The NFL Had Better Straighten Out–Or Else

#BoycottNFL is not just a Twitter trend. It’s a thing.

Both Sunday Night Football and Monday Night Football are seeing steep drops in viewership. It’s not just competition from presidential debates, either.

NBC’s Sunday Night Football was down yet again in viewership, drawing in 16.68 million viewers and scoring a 6.19/19 rating in the advertiser friendly 18-49 demo. The numbers mark a season low for SNF and the show’s 11.0 overnight rating is the lowest total since 2007 (ouch). While the NFL still won the night in total viewers, those numbers mark a steep drop from last week’s 18.62 million/6.8 ratings and the week before’s 20.6 million/7.4 rating.

MNF isn’t faring any better, with a year-over-year 8 percent drop in week 4. Throw in the debate, and you get the worst ratings in MNF history.

The 5.7 is likely the lowest in the history of Monday Night Football. Complete overnight records were unavailable, but the lowest final rating in franchise history is a 5.1. No other MNF telecast has gone lower than 5.7 in the final nationals.

Coverage aired opposite the first presidential debate, which had a combined 46.2 rating across nine broadcast and cable networks. The last time MNF faced a presidential debate, Week 7 in 2012, Lions/Bears scored a 7.3 overnight. That game faced both a presidential debate and Game 7 of the MLB National League Championship Series.

Forbes entertainment reporter Brandon Katz asks “how does the NFL fix the problem?” The answer is obvious, isn’t it?

Play fricking football, not politics, money, and media deals.

Outside the U.S., football means soccer. Actual football is called “American football” everywhere else. Americans like our football without a side dish of bullcrap political correctness. Even liberals turn off that junk for the gridiron. We can handle politics in football precisely once a year: for the Super Bowl, and that’s mostly because we have to put up with it, and at least some of the advertisements are entertaining.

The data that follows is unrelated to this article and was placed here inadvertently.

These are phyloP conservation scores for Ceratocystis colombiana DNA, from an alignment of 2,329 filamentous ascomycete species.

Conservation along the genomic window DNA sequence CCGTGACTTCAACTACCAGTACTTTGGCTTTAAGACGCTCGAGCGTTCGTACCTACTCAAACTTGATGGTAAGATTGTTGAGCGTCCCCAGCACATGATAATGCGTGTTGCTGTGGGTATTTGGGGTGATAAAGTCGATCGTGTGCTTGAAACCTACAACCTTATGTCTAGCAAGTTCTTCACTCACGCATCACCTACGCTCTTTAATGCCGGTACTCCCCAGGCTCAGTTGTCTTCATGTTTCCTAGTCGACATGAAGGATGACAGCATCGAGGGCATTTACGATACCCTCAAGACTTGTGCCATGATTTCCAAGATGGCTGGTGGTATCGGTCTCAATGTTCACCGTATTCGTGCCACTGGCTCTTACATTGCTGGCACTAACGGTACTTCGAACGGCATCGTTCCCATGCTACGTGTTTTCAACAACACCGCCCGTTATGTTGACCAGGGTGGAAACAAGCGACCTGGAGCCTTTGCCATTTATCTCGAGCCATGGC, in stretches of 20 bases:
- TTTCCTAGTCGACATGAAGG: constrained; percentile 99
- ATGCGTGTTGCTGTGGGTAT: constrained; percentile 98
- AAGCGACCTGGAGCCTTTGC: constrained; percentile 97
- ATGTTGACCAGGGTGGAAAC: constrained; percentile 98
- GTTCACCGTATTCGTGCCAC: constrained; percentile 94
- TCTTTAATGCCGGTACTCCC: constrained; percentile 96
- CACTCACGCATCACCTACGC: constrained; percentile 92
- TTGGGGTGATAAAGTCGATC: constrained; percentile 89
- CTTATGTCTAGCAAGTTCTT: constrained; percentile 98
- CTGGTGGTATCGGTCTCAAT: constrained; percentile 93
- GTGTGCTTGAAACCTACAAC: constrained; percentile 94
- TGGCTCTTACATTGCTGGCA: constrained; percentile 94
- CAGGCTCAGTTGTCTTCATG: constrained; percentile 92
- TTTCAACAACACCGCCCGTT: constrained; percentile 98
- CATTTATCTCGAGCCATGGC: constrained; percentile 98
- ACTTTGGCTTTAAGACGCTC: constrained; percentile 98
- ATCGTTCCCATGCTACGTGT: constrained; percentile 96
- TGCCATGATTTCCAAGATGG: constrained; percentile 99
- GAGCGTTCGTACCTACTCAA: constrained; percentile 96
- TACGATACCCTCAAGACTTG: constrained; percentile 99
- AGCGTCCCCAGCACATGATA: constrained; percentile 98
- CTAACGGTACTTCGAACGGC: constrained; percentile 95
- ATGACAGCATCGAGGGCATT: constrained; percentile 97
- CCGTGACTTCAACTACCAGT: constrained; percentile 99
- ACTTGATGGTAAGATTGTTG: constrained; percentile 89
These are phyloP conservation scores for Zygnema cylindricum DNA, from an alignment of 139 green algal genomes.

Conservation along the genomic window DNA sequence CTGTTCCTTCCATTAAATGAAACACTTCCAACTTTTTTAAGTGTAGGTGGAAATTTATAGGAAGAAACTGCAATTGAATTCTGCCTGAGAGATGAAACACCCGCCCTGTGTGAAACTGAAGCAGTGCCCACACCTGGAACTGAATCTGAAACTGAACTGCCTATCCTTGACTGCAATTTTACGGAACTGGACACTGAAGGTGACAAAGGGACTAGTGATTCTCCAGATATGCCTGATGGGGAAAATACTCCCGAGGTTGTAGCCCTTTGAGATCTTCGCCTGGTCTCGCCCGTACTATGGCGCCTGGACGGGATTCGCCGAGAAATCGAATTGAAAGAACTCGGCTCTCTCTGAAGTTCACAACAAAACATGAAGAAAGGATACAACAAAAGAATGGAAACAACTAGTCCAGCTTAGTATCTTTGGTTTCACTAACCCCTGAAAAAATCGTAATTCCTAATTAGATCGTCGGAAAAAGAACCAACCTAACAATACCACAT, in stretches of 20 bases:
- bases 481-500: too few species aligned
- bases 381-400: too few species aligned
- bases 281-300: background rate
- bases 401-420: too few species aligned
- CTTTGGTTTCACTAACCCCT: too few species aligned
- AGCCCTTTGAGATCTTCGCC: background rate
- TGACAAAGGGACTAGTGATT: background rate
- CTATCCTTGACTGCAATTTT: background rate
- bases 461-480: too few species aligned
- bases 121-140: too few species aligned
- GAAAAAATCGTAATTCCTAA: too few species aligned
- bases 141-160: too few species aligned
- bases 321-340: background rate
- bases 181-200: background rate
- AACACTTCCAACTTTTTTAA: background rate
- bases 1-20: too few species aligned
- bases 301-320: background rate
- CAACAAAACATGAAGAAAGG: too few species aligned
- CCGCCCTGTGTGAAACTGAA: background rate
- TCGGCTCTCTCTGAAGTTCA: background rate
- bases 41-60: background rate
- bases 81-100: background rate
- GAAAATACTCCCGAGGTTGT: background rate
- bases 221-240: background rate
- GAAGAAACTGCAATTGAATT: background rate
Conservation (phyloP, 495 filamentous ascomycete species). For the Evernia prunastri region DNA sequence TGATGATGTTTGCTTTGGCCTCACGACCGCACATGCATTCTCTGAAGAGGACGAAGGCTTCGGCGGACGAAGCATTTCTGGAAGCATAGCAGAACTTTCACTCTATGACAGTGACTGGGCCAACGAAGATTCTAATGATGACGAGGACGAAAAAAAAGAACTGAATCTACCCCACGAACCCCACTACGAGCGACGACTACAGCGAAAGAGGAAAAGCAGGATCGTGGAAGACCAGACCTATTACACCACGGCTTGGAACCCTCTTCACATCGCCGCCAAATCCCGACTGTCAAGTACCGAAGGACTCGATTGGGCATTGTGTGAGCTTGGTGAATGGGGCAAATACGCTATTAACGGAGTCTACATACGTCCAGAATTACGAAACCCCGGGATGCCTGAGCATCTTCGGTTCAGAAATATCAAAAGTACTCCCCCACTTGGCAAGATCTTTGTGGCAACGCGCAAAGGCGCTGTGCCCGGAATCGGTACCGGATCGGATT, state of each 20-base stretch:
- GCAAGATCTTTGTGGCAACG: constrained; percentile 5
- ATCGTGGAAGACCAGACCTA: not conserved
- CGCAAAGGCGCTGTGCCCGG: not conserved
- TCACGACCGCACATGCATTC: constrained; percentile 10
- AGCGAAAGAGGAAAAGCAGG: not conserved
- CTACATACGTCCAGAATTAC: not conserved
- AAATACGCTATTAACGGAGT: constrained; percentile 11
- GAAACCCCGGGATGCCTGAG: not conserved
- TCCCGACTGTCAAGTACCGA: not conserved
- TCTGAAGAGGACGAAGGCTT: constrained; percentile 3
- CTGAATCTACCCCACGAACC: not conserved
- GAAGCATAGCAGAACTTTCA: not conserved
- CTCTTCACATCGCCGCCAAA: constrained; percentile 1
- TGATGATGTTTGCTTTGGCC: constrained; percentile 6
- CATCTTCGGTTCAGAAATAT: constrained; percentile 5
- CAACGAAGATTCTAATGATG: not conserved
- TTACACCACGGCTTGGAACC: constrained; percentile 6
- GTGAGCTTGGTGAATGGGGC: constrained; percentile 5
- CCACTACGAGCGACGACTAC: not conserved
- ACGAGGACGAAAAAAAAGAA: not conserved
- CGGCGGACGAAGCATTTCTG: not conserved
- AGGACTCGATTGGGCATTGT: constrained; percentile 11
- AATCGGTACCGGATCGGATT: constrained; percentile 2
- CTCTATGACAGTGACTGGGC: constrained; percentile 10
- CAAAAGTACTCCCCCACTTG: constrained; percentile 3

Week by week, injecting protests, national anthem sit-downs, kneel-downs and hand-holding, while the league flip-flops over fining Tennessee Titans’ Avery Williamson for wearing cleats honoring 9/11 turns the NFL into a very unfunny joke. Two things need to happen at a football game: play the national anthem while everyone stands, and then play football.

We can stand ESPN and other announcers going gaga over Michael Sam, who couldn’t hack it in the NFL, and then ditched the CFL, walking off the practice field of the Montreal Alouettes for “personal reasons.” We can laugh at that because Sams never made it onto the field. If we don’t like what the announcers say, we can watch with the sound down, and listen to the AM radio broadcast.

But with the NFL increasingly pushing for its own media deals–the NFL channel, Thursday Night Football–and games in London and Mexico–if the league wants to cave to political correctness, it better go overseas for new fans. London wants a franchise.

In a perverse turn, perhaps politics might have a way of fixing the NFL if it doesn’t clean up its act. (League commissioner Roger Goodell is such a jackass that he’s been called “the devil” by former players.) Remember back in the 80’s, when a much younger Donald Trump challenged the NFL’s monopoly with the USFL? Trump and the USFL won its antitrust lawsuit against the NFL in 1986–a jury awared triple damages–for $3 dollars total.

That could be the most valuable $3 the bankrupt league ever collected, if someone like Trump decides a less politically correct option, less dependent on billionaire owners getting new stadium deals every week, every-growing media, and less prima donna idiots like Colin Kaepernick might be worth a gamble. There’s no shortage of cities, stadiums and players.

What such a league lacks is fans.

The way the NFL is going, in the near future there may be plenty of those who are sick of a football league that focuses on everything else except football.

About the author

Steve Berman

The old Steve cared about money, prestige, and power. Then Christ found me. All at once things changed. But the Holy Spirit produces this kind of fruit in our lives: love, joy, peace, patience, kindness, goodness, faithfulness, gentleness, and self-control. There is no law against these things!

I spent 30 years in business. Now I write and edit. But mostly I love. I have a wife and 2 kids and a dog and we live in a little house in central Georgia.

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